I turned on the screen that morning with an excitement I hadn’t felt in years. It was 8:15 AM, he was getting out of bed, only a matter of time before he checked outside for the newspaper. His wife was still asleep, Dolores was her name, or was it Dorothy? He kissed her on the forehead and tiptoed out of the room into the kitchen. It was 8:25. Edgar poured himself a coffee and looked longingly out the window. I almost felt something, watching him look out at the world like that; but then my eyes snapped to the clock: 8:29, a knock came from the door.

“Must be the mail,” Edgar said to no one, and waddled over to the front door. I switched cameras to the front porch, and just as the clock in the corner of the screen ticked to 8:30 I saw Edgar bend down and pick up the paper. He held it in his hand for a second and with a fleeting glance his eyes fell on the little black notebook that lay before him on the floor of the porch. He picked up the notebook and walked inside with it, thrusting the newspaper to the side. He propped himself up against the counter and slapped the notebook down; on its face the words “Simulcorp, the world is yours”; I hadn’t heard that one before.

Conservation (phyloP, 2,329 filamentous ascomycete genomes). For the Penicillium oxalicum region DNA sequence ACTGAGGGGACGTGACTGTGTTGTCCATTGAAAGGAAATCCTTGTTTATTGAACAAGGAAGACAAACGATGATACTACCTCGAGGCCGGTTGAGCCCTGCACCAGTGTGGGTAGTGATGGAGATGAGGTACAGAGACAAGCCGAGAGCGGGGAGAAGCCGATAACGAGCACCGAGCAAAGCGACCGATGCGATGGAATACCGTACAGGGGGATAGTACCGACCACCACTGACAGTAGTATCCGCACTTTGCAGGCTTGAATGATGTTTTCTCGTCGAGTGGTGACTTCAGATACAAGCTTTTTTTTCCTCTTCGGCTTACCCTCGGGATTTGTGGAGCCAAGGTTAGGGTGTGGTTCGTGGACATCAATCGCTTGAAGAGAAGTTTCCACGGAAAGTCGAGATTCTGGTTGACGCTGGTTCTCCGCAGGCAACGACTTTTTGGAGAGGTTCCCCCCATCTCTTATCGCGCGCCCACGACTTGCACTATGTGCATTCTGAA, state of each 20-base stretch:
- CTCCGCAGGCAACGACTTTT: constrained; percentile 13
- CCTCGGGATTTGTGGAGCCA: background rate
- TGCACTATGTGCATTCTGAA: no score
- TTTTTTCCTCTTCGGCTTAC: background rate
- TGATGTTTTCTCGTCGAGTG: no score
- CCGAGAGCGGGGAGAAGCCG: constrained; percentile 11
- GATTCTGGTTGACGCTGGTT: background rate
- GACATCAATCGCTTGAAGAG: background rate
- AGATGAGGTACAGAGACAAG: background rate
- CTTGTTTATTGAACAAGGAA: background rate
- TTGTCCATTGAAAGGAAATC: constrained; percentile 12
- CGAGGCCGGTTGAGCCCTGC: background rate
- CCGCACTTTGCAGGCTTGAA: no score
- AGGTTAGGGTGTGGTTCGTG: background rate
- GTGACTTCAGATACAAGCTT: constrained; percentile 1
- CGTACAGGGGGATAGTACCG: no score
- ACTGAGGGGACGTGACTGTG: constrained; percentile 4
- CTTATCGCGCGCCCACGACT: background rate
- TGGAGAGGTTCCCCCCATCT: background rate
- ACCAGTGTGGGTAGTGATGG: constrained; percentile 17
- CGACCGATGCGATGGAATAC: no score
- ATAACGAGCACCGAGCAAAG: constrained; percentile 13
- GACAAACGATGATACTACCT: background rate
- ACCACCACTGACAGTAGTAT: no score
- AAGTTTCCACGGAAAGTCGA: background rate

Edgar opened the notebook, the first page was blank except for a few words in the same gold lettering as the title: “Hello Edgar, what would you like from us?” Edgar chuckled, checking his watch he reached over the counter to a small cup that held a few pens. He picked one up and grasped it precariously, chuckling to himself as he scribbled down “$20,000!”.